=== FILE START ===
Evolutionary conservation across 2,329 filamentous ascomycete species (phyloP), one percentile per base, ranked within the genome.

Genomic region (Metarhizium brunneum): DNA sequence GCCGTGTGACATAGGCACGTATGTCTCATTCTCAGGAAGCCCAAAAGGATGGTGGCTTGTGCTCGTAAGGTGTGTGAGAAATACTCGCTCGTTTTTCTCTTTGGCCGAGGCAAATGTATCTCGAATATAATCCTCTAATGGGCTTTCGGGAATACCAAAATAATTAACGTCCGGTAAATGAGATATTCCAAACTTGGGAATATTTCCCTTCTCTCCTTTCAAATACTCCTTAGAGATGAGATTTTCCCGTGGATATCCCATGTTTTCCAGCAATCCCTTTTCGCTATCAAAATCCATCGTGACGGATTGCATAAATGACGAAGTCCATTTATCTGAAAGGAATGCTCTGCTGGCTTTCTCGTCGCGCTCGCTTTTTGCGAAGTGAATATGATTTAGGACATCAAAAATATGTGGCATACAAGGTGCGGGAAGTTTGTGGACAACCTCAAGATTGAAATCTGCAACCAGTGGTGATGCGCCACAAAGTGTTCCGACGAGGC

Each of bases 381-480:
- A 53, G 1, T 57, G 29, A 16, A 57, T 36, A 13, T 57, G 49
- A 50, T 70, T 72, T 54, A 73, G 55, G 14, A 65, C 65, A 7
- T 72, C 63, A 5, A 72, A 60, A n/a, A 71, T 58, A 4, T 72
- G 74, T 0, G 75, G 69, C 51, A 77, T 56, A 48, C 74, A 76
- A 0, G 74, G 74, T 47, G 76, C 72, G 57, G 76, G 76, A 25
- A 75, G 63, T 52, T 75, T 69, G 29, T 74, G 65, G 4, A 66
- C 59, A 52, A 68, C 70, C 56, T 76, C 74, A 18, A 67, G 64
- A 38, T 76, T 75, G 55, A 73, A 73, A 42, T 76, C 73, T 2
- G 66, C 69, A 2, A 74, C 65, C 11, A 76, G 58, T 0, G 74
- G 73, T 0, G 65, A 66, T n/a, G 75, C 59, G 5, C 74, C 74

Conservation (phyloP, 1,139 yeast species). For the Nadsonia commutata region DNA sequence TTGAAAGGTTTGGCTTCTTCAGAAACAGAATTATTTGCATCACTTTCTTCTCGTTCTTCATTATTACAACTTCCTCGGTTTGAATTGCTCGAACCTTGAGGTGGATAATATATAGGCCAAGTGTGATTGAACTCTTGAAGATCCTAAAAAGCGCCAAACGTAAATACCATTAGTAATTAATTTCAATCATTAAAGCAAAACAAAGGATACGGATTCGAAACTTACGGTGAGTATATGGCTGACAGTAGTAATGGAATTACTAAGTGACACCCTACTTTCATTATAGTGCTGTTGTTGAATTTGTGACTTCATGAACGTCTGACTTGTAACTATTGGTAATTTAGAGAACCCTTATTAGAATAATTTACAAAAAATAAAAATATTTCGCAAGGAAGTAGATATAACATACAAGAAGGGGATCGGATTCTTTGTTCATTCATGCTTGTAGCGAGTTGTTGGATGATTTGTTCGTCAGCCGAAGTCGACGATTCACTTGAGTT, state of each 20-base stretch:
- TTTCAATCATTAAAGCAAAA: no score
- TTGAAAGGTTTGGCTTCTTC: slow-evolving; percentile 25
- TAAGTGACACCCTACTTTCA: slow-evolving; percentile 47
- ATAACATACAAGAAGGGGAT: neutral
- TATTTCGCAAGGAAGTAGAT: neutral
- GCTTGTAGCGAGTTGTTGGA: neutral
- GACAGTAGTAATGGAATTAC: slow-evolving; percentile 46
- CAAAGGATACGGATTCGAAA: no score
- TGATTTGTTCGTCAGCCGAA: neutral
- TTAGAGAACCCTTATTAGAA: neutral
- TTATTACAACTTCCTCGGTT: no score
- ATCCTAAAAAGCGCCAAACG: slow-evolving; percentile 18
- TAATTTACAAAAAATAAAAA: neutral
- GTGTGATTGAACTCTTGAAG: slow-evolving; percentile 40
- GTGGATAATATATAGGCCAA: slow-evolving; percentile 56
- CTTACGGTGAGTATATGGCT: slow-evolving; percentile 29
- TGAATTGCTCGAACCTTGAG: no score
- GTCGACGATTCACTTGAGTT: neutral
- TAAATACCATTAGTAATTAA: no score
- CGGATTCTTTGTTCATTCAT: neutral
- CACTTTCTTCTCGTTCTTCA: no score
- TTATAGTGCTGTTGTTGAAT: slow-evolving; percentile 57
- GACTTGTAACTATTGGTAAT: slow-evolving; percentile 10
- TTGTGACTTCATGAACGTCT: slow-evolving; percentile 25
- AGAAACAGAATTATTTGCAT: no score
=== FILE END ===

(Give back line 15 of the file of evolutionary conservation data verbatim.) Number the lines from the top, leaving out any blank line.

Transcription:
- TTTCAATCATTAAAGCAAAA: no score